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DWP gives pensioner £77,000 payout after state pension ‘error’

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The DWP is aware of the issue and since 2021 has been working to contact everyone who could’ve been affected by the underpayments – it is believed more than 230,000 people are thought to have been affected

Thousands of women were found to have been underpaid their state pension (stock image) (Getty Images/iStockphoto)

A pensioner has been awarded £77,000 from the Department for Work and Pensions (DWP) after they failed to boost her state pension.

The mistake came to light after Tean Hatt, an independent financial advisor from Vizion Wealth, noticed the significant underpayments on their client’s pension plan. Tean told the FT Advisor that they had been hired to help with the pension planning for a client, who is only known as Mr B.




However, while assisting, Tean looked into the joint financial situation with his wife, who is 73 and retired in 2011 at 60. Mrs B said she did not qualify for the state pension, however, Tean believed this was “strange” and looked into it further. Mrs B had worked for her husband’s company and was paid a low wage for National Insurance purposes.

Under the DWP rules at the time, married women over the state pension could claim an enhanced rare of the basic state pensions when their spouse or civil partner reached the state pension age. However, this was only in cases where they only had a small basic state pension entitlement in their own right. If this didn’t happen the married woman could claim the uplift and backdate is to the date her partner reached the state pension age.

In this case, Mr B retired in 2019 at the age of 65 years, but Mrs B had not received the uplift. Alongside this, she wasn’t aware of the rules around her state pension payments. After discovering this, Tean wrote to the DWP on the couple’s behalf to find out what happened to the uplift. The DWP then confirmed that the uplift was not automatically applied due to a “computer error”. This mistake meant Mrs B was entitled to a back payment of £130 a week, which overall totalled £77,393. This covered the weeks she missed out on her uplifted state pension payments when she retired at 60 – so 13 years worth of pension payments.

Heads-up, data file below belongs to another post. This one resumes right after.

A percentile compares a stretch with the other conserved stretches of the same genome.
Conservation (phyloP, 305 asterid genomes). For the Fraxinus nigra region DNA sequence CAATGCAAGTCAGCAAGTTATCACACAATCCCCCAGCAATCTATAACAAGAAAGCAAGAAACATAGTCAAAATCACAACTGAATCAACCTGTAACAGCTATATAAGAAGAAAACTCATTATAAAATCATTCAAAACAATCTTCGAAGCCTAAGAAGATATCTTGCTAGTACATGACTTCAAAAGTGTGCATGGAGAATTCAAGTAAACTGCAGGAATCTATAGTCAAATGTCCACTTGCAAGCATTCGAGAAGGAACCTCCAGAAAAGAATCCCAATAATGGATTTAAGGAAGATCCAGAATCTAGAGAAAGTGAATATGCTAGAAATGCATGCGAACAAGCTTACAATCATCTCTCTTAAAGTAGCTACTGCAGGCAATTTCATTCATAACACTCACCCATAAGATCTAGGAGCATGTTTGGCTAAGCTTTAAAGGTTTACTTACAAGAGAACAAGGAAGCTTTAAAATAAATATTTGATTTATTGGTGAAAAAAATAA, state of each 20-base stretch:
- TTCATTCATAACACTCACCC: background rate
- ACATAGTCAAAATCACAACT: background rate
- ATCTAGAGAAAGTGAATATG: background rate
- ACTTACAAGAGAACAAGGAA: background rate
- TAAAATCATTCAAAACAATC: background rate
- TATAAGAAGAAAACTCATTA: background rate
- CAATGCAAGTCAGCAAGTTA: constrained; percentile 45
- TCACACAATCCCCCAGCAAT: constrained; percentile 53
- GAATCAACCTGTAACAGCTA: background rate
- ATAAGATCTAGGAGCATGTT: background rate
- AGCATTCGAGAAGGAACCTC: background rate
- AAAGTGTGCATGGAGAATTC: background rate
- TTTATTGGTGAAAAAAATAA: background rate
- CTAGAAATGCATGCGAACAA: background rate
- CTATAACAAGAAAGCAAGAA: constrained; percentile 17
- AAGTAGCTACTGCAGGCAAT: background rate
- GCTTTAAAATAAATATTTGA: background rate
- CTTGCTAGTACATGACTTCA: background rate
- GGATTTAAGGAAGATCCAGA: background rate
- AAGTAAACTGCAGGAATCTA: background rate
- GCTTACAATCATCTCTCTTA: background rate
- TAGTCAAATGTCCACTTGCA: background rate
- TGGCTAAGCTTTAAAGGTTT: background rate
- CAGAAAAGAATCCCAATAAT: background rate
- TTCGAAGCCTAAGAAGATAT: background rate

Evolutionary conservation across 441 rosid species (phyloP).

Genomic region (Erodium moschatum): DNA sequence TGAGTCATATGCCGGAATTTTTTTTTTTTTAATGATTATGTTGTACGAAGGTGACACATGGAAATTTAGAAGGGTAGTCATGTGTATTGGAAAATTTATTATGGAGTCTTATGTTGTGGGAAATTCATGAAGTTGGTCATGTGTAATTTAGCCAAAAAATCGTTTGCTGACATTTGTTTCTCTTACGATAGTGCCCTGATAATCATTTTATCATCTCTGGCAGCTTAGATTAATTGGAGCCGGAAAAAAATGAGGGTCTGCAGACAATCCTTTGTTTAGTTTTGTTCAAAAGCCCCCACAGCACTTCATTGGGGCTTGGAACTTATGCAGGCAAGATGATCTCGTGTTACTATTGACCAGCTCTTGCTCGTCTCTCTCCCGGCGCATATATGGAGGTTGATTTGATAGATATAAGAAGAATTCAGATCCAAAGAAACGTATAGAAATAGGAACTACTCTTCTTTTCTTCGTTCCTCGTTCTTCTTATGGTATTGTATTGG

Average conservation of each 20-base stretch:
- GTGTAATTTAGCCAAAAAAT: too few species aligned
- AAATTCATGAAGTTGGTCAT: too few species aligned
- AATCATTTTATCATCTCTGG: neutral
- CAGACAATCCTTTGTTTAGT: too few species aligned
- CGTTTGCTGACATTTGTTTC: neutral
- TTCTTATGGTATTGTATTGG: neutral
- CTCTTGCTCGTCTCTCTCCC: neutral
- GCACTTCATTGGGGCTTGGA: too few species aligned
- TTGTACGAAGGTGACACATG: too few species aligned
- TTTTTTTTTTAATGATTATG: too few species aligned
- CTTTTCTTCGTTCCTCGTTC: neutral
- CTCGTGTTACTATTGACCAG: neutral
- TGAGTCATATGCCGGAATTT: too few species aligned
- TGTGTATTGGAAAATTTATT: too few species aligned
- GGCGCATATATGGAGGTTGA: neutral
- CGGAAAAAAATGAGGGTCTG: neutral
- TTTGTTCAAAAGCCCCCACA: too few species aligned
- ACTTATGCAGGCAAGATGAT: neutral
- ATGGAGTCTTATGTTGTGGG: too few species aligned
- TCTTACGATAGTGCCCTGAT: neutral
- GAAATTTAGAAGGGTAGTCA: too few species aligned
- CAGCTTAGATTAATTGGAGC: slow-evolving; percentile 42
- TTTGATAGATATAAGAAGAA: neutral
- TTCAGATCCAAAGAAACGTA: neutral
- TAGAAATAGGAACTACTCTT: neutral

Alternatively, Mrs B was also offered the option to have the extra state pension of £160 a week on top of her normal payments, which would total £290 per week. Tean told the FT Advisor that this was the “biggest win” they had for a client regarding the DWP’s state pension. They said: “What past experience has taught me is to question women’s assumptions on what they may or may not be due from the state pension. If you see a low/no state pension in your fact finding do ask the follow up questions that may unearth a reason to contact the DWP.

“I find the most effective way is by writing a formal letter on behalf of the client to the DWP which forces it to investigate and answer according to the stated rules and procedures. I know it’s unscientific but I believe that over the years more than half of these enquiries have produced a positive result which is why I keep asking the questions and sending the letters.”

The DWP said it had received more than 700,000 cases similar to Mrs B’s over the last few years. The DWP is aware of the issue and since 2021 has been working to contact everyone who could’ve been affected by the underpayments – it is believed more than 230,000 people are thought to have been affected. The DWP has paid out £571million in these cases.



Read More: DWP gives pensioner £77,000 payout after state pension ‘error’

2024-06-19 09:39:00

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